When i got home I would often have some full fat milk and caesium based protein. Even though your cutting weight, having a treat like full fat milk (which i would have with the museli, and occasionally add some peanut butter...I train a lot btw) can keep you on the straight and narrow. Its a mental thing, like cheat days, but having pre determined cheat 'meals'
If weighing in the day before:
You have a lot to work with here.
Say your fighting on the sunday and your weigh in is at 2pm sat.
Depending on how experienced you are at it, you can cut down the food from wed, having much smaller meals, but having many more of them (in essence grazing, always feeling slightly hungry). You can go for a sweat run (in a sauna suite or numerous layers) on the thursday night, friday morning, a sauna friday night, and if your still over weight, sauna it up on the sat morning before the weigh in. If you don't have access to a sauna, a very hot bath for a hour and when you get out stay in the bath room (and put on a sauna suite or many layers again). You sweat like a monkey for about 20 minutes after you get out (and look very lobsteresk). During this 2 day period, sip water, don't down it. By friday night, you want to be sipping enough water to make you feel better, but not really satisfy you.
I also tend to wear maybe 4 layers up top and a pair of trousers and shorts when I go to bed. You'll loose 4-5 lbs over night doing that (I lost 6 because I was in a un air conditioned room in bangkok.....in June)
As soon as that weigh ins over, get some electrolytes in you (pedilyte is it, something to rehydrate you). Do not down it, sip it over the course of 20 minutes (say a litre or so). Nothing high GI if you can afford it. You want to slowly get your body back into the swing of things if you've been dieting hard. Start out with some porriage and milk (or water), some nuts and if your feeling good enough, a banana. Eat that then in about 30 minutes, get some oats in you, then 30 min after that, some whole wheat bread with some lean meats. After say 4 or so hours of grazing like that (with constant drinking of water and electrolyte solutions), its time to start eating full high carbs meals (rice, potatos, some veg).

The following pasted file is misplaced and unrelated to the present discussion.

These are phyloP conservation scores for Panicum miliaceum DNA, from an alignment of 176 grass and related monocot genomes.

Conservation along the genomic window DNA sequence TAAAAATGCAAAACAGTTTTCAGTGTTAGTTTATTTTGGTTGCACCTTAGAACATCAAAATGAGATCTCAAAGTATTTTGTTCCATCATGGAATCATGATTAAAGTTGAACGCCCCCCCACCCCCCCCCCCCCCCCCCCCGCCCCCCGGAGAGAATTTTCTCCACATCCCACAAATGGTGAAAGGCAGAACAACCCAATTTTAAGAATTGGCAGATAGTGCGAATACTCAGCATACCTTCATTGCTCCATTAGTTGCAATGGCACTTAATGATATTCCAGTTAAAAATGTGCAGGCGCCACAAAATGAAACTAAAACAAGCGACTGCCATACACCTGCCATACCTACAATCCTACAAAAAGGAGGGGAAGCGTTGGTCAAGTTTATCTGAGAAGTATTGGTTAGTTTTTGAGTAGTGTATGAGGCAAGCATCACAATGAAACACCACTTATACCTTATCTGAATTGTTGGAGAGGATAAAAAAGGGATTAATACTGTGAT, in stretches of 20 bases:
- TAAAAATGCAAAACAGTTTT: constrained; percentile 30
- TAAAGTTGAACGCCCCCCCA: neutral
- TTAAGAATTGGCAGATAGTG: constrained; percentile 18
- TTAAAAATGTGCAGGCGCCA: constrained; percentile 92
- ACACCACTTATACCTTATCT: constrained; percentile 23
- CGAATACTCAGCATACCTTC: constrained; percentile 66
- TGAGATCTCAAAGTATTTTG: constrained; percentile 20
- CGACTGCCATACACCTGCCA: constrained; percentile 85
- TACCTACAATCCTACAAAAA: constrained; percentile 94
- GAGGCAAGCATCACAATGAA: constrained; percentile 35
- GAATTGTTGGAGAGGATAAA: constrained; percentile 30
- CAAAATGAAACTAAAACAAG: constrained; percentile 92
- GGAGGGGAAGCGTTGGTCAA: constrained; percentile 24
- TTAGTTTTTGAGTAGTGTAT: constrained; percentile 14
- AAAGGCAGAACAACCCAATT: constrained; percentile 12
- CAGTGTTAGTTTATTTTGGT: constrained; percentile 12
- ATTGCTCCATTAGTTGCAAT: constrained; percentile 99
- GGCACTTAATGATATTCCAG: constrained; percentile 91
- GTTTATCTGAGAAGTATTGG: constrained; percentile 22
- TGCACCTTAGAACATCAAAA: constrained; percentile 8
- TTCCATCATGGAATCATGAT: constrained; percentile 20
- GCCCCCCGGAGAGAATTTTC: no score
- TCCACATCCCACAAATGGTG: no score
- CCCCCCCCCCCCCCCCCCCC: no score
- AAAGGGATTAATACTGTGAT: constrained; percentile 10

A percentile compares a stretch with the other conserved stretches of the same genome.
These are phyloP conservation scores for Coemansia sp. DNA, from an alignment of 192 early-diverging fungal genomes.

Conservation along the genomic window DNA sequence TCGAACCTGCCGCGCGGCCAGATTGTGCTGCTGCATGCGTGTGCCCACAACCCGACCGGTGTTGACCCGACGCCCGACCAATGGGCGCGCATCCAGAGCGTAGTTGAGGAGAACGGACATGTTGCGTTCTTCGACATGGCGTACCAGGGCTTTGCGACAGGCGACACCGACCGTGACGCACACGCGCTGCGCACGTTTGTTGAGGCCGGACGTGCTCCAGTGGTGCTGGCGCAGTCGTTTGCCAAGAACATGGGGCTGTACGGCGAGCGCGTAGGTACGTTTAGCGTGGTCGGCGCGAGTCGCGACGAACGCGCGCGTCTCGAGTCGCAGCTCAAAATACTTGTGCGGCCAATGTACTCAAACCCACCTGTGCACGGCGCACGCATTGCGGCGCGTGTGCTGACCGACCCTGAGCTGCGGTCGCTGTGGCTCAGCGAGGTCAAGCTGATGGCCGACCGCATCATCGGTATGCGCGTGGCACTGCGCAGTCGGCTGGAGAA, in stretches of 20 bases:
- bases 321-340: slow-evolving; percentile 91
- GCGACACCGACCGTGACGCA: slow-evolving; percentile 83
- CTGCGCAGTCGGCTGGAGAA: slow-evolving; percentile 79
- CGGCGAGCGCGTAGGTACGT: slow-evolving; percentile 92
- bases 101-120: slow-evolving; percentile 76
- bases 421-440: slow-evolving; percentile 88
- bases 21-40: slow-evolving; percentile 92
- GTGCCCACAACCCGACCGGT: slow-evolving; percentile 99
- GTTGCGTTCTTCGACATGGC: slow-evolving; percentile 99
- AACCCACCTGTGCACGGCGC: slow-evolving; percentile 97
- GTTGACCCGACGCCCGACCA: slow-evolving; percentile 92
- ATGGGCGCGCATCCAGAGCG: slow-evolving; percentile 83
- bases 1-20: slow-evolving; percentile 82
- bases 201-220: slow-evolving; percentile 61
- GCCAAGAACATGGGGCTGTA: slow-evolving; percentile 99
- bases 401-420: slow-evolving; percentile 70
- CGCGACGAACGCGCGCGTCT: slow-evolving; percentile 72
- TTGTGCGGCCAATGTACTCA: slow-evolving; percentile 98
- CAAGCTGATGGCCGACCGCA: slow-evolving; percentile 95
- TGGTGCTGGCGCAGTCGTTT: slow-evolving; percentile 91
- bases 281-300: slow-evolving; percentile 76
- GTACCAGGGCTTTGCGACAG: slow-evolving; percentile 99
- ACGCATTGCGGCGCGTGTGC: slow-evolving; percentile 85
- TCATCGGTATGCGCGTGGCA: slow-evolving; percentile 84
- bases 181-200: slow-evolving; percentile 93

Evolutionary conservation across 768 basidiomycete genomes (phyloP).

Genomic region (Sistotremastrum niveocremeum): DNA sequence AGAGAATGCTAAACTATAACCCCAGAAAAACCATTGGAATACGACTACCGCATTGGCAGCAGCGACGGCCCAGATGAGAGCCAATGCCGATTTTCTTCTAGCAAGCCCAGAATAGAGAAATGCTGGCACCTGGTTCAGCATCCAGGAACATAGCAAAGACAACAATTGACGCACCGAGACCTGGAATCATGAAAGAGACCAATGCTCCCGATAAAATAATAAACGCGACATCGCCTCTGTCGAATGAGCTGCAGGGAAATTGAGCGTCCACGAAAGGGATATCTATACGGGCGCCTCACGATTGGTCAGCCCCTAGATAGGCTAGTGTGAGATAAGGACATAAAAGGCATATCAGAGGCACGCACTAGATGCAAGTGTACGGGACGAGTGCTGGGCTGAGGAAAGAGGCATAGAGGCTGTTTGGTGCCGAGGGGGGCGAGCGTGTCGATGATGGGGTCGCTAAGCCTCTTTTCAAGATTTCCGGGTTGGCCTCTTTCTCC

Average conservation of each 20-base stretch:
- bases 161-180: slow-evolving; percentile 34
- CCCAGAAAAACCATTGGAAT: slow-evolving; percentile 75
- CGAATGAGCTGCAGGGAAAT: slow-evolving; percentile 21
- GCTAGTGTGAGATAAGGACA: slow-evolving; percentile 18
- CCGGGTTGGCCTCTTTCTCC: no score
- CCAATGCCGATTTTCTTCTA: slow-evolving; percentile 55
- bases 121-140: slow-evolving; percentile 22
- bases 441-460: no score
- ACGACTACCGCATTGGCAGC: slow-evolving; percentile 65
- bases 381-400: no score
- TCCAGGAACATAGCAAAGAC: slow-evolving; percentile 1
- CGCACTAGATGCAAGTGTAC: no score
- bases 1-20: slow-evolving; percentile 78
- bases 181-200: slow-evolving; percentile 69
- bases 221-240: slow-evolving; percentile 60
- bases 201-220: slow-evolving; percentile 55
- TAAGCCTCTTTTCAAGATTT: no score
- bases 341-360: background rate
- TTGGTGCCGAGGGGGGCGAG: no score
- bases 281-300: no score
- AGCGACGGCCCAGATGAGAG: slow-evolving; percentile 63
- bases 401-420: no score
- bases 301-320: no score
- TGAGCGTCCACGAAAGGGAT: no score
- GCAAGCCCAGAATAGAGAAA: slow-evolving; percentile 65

I'll add stuff if I think its needed
I'm just really back from training, so need to eat now.
Any questions/comments, post them up and I'll answer them to the best of my knowledge and update this to include it.
edit- oh yeah, fish oil is pretty good at helping get rid of extra flab, but thats a side issue.
You should be taking fish oil as a matter of course anyway
Check out how some other pros do it here.
And some other good info on cutting here
Q: Is X amount of mile spent biking the same as Y amount mile running?
A: No. When the mechanics of a certain exercise differ from those of another you will have VERY little carryover. This is specificity at it's finest. This is why you may know guys who have great running endurance but gas out during MMA training and vice versa. Because of this, the best way to get more stamina for a given activity is to do that activity.